New York Natural Heritage Program
American Bumble Bee
Bombus (Thoracobombus) pensylvanicus (De Geer, 1773)

Threats [-]
The primary threat to species in the subgenus Thracobombus leading to their rapid, recent decline has been attributed to exotic pathogens. Cameron et al. (2011) showed a higher proportion of B. pensylvanicus individuals infected by the pathogen Nosema bombi than other bumble bees with stable global populations. In addition, habitat loss, insecticides, and urbanization are known long-term threats for many bumble bees (Schweitzer et al. 2012).

Conservation Strategies and Management Practices [-]
Any efforts to protect wild bumble bee populations from pathogen exposure would benefit American bumble bees. Suggested actions would include using mesh to prevent escape of bees from commercial breeding greenhouses, proper disposal of commercial bees, sanitation in greenhouses, and development of molecular screening. Tight restrictions on importing bumble bees and elimination of parasites from commercial populations has been suggested as ideal (Meeus et al. 2011, Schweitzer et al. 2012).

Limiting exposure of American bumble bee to insecticides would also benefit them. Suggested actions include avoidance of application to flowers that bumble bees are attracted to and application of solutions or soluble powders (rather than dusts or wettable powders) to the ground in calm wind and warmer tempertures during periods of dewless nights to minimize the impact to resident bumble bee populations (Schweitzer et al. 2012). Organic farming has also been suggested to benefit bumble bees.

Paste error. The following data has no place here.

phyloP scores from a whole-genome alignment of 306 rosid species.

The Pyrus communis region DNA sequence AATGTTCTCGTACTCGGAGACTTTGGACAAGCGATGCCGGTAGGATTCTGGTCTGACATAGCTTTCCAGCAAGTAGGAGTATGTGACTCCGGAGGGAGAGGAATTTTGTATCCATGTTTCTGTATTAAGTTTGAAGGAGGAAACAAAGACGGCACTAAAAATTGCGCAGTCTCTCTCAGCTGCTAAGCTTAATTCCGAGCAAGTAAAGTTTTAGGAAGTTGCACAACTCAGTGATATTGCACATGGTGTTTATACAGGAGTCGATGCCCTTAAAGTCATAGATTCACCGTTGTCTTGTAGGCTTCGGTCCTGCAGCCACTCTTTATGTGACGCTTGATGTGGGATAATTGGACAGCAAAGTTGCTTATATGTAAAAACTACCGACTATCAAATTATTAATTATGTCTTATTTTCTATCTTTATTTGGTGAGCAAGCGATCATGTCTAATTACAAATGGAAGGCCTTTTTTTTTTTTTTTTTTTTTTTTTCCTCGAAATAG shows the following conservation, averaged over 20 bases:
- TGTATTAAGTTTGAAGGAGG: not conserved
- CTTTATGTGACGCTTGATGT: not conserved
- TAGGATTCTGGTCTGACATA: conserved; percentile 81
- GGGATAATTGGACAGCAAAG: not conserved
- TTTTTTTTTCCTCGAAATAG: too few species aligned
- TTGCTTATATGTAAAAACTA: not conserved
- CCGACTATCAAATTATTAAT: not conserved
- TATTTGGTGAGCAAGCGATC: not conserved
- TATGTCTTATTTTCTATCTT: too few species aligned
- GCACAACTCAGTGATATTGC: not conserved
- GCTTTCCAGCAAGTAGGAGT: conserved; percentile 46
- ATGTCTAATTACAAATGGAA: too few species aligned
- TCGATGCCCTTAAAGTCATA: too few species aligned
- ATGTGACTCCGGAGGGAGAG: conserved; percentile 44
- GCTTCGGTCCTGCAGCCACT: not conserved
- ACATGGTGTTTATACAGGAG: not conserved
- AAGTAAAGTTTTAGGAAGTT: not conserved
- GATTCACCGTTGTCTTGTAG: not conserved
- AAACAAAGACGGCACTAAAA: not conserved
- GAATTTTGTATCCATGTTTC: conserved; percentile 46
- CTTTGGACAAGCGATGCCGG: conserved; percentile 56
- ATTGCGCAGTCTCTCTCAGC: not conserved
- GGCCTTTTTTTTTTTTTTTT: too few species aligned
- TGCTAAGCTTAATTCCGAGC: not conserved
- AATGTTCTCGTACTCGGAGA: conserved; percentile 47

Ensuring habitat resources for foraging, nesting, and overwintering will also benefit B. pensylvanicus. Habitats for these needs should be within close proximity to each other and without road or railroads between them, which may be barriers to dispersal. Suggested actions for habitat managment should include ensuring nectar availability throughout the spring and summer by improving flower abundance and species richness and species with overlapping blooms. Select food plants for B. pensylvanicus include vetches, clovers, goldenrods, Hypericum, and Eupatorium (Colla et al. 2011). If mowing of fields occurs, summer is the best time and mower blades should be raised to avoid ground nests. Staggering cutting times in different field areas will ensure nectaring sources are always available. Increasing available nesting habitat may be accomplished by reducing tillage in fields, leaving unplowed strips vegetated, or even providing artificial nesting boxes. Managing for rodents and ground-nesting birds should also benefit bumble bees (Schweitzer et al. 2012).

Research Needs [-]
Further research is needed to determine more information on habitat requirements, threats, climate change effects, and insecticide effects for American bumble bee.